The authors declare no conflict of interest.

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Scheme 1. Preparation of compounds 2, 3, 5 and 6.
Scheme 1. Preparation of compounds 2, 3, 5 and 6.
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Figure 1. Effects of compounds 16 on plasmid DNA; lanes (1) DNA; (2) DNA + DMSO; (3) DNA + cisplatin (10 mM); (4–9) DNA + compounds 16 (10 mM, each), respectively.
Figure 1. Effects of compounds 16 on plasmid DNA; lanes (1) DNA; (2) DNA + DMSO; (3) DNA + cisplatin (10 mM); (4–9) DNA + compounds 16 (10 mM, each), respectively.
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Figure 2. Concentration-responsive effects of compounds 2 and 5 on plasmid DNA; lanes (1) DNA; (2) DNA + cisplatin (10 mM); (3–7) DNA + 2 (1, 5, 25 and 50 mM, respectively); (8–12) DNA + 5 (1, 5, 25 and 50 mM, respectively).
Figure 2. Concentration-responsive effects of compounds 2 and 5 on plasmid DNA; lanes (1) DNA; (2) DNA + cisplatin (10 mM); (3–7) DNA + 2 (1, 5, 25 and 50 mM, respectively); (8–12) DNA + 5 (1, 5, 25 and 50 mM, respectively).
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Figure 3. Hoechst 33342 nuclear staining on PC3 cancer cells after an exposure to compounds 16 (condensed DNA, white solid arrows; fragmented DNA, pink dotted arrows); (A) untreated; (B) DMSO; (C,D) cisplatin (10 and 15 μM); (E,F) 1 (5 and 10 μM); (G,H) 2 (5 and 10 μM); (I,J) 3 (5 and 10 μM); (K,L) 4 (5 and 10 μM); (M,N) 5 (5 and 10 μM); and (O,P) 6 (5 and 10 μM), respectively.
Figure 3. Hoechst 33342 nuclear staining on PC3 cancer cells after an exposure to compounds 16 (condensed DNA, white solid arrows; fragmented DNA, pink dotted arrows); (A) untreated; (B) DMSO; (C,D) cisplatin (10 and 15 μM); (E,F) 1 (5 and 10 μM); (G,H) 2 (5 and 10 μM); (I,J) 3 (5 and 10 μM); (K,L) 4 (5 and 10 μM); (M,N) 5 (5 and 10 μM); and (O,P) 6 (5 and 10 μM), respectively.
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Figure 4. Percentages of PC3 cells with damaged DNAs upon exposure to compounds 16 at 5 and 10 μM, referencing cisplatin (cis) at 10 and 15 μM (white and grey bars, respectively); p ≤ 0.0001 in all treatments.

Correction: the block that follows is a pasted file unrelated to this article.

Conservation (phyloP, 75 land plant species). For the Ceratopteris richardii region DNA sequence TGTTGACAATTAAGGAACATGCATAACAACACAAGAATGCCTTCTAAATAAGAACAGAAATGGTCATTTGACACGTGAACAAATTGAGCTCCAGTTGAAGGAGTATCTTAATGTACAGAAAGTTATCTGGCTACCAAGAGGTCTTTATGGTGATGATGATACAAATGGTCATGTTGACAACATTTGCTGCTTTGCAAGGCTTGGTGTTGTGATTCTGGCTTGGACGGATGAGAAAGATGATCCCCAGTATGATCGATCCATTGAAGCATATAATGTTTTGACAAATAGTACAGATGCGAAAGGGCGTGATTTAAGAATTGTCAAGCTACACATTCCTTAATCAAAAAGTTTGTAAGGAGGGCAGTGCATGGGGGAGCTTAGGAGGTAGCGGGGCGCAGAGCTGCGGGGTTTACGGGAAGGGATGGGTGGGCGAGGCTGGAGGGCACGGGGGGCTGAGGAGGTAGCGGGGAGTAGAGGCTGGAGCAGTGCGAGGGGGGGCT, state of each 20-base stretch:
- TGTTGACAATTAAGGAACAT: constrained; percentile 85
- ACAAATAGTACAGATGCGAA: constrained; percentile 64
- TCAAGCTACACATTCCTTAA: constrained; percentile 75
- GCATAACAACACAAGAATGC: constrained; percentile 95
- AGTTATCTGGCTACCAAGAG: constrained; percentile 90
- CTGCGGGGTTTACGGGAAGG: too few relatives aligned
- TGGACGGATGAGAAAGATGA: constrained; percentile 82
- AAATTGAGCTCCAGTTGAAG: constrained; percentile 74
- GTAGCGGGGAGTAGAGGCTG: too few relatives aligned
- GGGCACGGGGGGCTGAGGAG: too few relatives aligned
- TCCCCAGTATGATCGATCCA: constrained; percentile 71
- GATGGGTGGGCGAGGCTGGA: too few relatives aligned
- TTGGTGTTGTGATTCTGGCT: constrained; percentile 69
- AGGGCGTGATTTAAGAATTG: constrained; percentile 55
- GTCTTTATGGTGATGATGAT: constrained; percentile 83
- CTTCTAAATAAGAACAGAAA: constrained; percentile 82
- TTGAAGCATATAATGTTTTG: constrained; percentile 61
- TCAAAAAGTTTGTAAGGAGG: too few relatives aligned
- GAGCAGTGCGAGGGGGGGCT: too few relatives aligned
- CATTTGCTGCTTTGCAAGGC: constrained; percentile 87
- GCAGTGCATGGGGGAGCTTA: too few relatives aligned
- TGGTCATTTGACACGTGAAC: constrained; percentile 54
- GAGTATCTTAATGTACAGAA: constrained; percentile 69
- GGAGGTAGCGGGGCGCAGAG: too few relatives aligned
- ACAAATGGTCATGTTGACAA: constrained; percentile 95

Figure 4. Percentages of PC3 cells with damaged DNAs upon exposure to compounds 16 at 5 and 10 μM, referencing cisplatin (cis) at 10 and 15 μM (white and grey bars, respectively); p ≤ 0.0001 in all treatments.
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Figure 5. Cytotoxic effects of compounds 16 (af, respectively) against PC3 cancer cells untreated (white bars) and 4-h pre-treated with 10 μM dicoumarol (d; gray bars); ns = non-significant; * p ≤ 0.05; ** p ≤ 0.01; *** p ≤ 0.001; **** p ≤ 0.0001.
Figure 5. Cytotoxic effects of compounds 16 (af, respectively) against PC3 cancer cells untreated (white bars) and 4-h pre-treated with 10 μM dicoumarol (d; gray bars); ns = non-significant; * p ≤ 0.05; ** p ≤ 0.01; *** p ≤ 0.001; **** p ≤ 0.0001.
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Table 1. Cytotoxic activity of compounds 16 against PC3 prostate cancer cells (MTT assay).
Table 1. Cytotoxic activity of compounds 16 against PC3 prostate cancer cells (MTT assay).
CompoundsIC50 ± SD (μM)
110.1 ± 2.02
217.4 ± 1.11
315.7 ± 1.08
421.5 ± 1.12
517.5 ± 1.11
616.6 ± 1.07
docetaxel2.0 ± 1.01
cisplatin31.2 ± 1.20
Table 2. Cytotoxic activity of compounds 1-6 against PC3 prostate cancer cells (pretreated vs. untreated with 10 μM dicoumarol; SRB assay).
Table 2. Cytotoxic activity of compounds 1-6 against PC3 prostate cancer cells (pretreated vs. untreated with 10 μM dicoumarol; SRB assay).
CompoundsIC50 ± SD (μM)
Without DicoumarolPretreated with Dicoumarol
172.6 ± 1.07109.2 ± 1.09
286.3 ± 1.1362.6 ± 1.13
351.8 ± 1.10 51.7 ± 1.10
4116.5 ± 1.07153.4 ± 1.14
5126.2 ± 1.09100.8 ± 1.07
699.0 ± 1.17 51.3 ± 1.05